A Cambridge hospital has piloted the use of combined rapid point-of-care nucleic acid and antibody testing for SARS-CoV-2 infection after researchers at the University of Cambridge showed that this approach was superior to virus detection alone for diagnosing COVID-19 disease.
Point-of-care testing - in other words, testing patients as soon as they arrive at the hospital - is essential for enabling healthcare workers to rapidly diagnose patients and direct those who test positive for infection to dedicated wards.
A recent study showed that SAMBA II, a new point-of-care PCR test for SARS-CoV-2 developed by Cambridge researchers, was able to dramatically reduce time spent on COVID-19 'holding' wards - allowing patients to be treated or discharged far quicker than with current lab testing set-ups.
PCR tests involve extracting a miniscule amount of RNA from the virus and copying it millions of times, creating an amount large enough to confirm presence of the virus. The virus is captured through a swab inside the nostrils and at the back of the throat.
However, it can take as long as 14 days for an individual to show symptoms of COVID-19, by which time the virus may have moved away from the nose and throat and into the lungs and other tissues and organs, making it harder to detect via a swab test. As a result, studies have shown that PCR tests can miss as many as a half of infected patients five days after infection.
Antibody tests provide an alternative way of identifying infected individuals, but antibodies - molecules produced by our immune system in response to infection - generally do not appear until at least six days after infection.
The two main types of test - PCR and antibody tests - both have limitations because of the nature of coronavirus infection and how our body responds. But we've shown that if you combine them and carry out both at point of care, their reliability can be hugely increased.
Ravi Gupta, Professor, Cambridge Institute of Therapeutic Immunology and Infectious Disease, University of Cambridge
"We still do not have a gold standard test for diagnosing COVID-19. This poses a challenge to healthcare workers who need to make quick and safe decisions about how and where to treat patients."
Professor Gupta led a team that used the approach of combining rapid point-of-care PCR and antibody tests to diagnose 45 patients at Addenbrooke's Hospital, Cambridge University Hospitals NHS Foundation Trust. The results of this peer-reviewed study are published in Cell Reports Medicine.
The patients, each of whom had suspected moderate to severe COVID-19 disease, provided nose/throat swabs for the tests detecting nucleic acid (virus genetic material) and blood serum for antibody testing an average (median) of seven days after the onset of illness.
The authors designed a gold standard reference test made of two parts, either of which could be positive to confirm COVID-19. The first part was an in vitro test where artificial SARS-CoV-2 viruses were made and mixed with serum from patients to see whether the serum contained neutralising antibodies.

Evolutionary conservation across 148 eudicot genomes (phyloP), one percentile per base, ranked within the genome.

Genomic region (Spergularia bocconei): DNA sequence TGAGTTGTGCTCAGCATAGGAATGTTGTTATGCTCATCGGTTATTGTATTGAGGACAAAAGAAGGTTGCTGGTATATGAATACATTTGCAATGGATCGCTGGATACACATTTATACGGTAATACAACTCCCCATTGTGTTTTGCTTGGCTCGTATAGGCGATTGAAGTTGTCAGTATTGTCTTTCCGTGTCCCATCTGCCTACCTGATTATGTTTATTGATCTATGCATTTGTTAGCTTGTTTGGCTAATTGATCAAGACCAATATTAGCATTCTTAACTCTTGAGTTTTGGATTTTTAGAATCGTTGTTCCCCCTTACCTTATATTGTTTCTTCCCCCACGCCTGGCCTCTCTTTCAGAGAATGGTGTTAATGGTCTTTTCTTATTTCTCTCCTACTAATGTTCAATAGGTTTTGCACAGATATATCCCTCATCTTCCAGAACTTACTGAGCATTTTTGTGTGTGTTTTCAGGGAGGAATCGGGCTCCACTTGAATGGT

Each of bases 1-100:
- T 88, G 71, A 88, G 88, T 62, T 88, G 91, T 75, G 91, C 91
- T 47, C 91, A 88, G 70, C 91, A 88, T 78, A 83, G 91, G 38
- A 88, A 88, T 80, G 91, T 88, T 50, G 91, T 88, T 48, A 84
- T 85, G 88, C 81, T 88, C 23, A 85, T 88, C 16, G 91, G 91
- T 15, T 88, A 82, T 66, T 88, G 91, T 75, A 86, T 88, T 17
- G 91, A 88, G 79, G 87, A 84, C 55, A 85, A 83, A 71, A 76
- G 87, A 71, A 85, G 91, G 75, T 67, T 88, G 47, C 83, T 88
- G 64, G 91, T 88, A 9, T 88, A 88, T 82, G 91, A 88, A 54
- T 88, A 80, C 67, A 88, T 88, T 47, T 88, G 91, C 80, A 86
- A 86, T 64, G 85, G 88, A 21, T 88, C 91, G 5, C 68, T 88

The second part of the gold standard was the standard Public Health England laboratory test looking for genetic viral material in nose/throat swabs. Using this gold standard, 24 of the patients had COVID-19.
Professor Gupta's team used SAMBA II machines, developed by Cambridge spinout company Diagnostics for the Real World, for the nucleic acid tests, and a combination of two finger prick antibody tests, both of which test for antibodies against the spike protein on the surface of the SARS-CoV-2 virus.
Overall, the nucleic acid tests could identify eight out of ten patients with COVID-19, but when combined with the rapid antibody tests, 100% of the COVID-19 patients were correctly identified.
Among the 21 patients who did not have COVID-19, there were four false positive results with one antibody test and only one false positive with the second antibody test, demonstrating that one performed better than the other.
"Combining point-of-care PCR and antibody testing could be a game-changer for rapidly identifying those patients with moderate to severe COVID-19 infection," said Professor Gupta.
"This could prove extremely useful, particularly in the event of a second wave arising during flu season, when it will not be immediately clear whether the patients had COVID-19 or seasonal flu."
Professor Gupta envisages that hospitals deploying this approach would carry out a finger prick blood test and nose/throat swab at the same time on admission to hospital.
The antibody test result is available within 15 minutes, but might benefit from confirmation with a second point-of-care antibody test. Importantly the study showed that the antibody tests can detect antibodies against a mutated form of SARS-CoV-2, D614G in spike protein, that has now become the dominant strain worldwide.
This approach could be particularly beneficial in low resource settings where centralised virology laboratories are scarce and the pandemic is expanding, said Professor Gupta.
In addition, it removes the need for repeated nose/throat swabbing when the first test is negative and suspicion of COVID-19 is high, which may generate aerosols and lead to transmission.
Micochova, P., et al. (2020) Combined point of care SARS-CoV-2 nucleic acid and antibody testing in suspected moderate to severe COVID-19 disease. Cell Reports. doi.org/10.1016/j.xcrm.2020.100099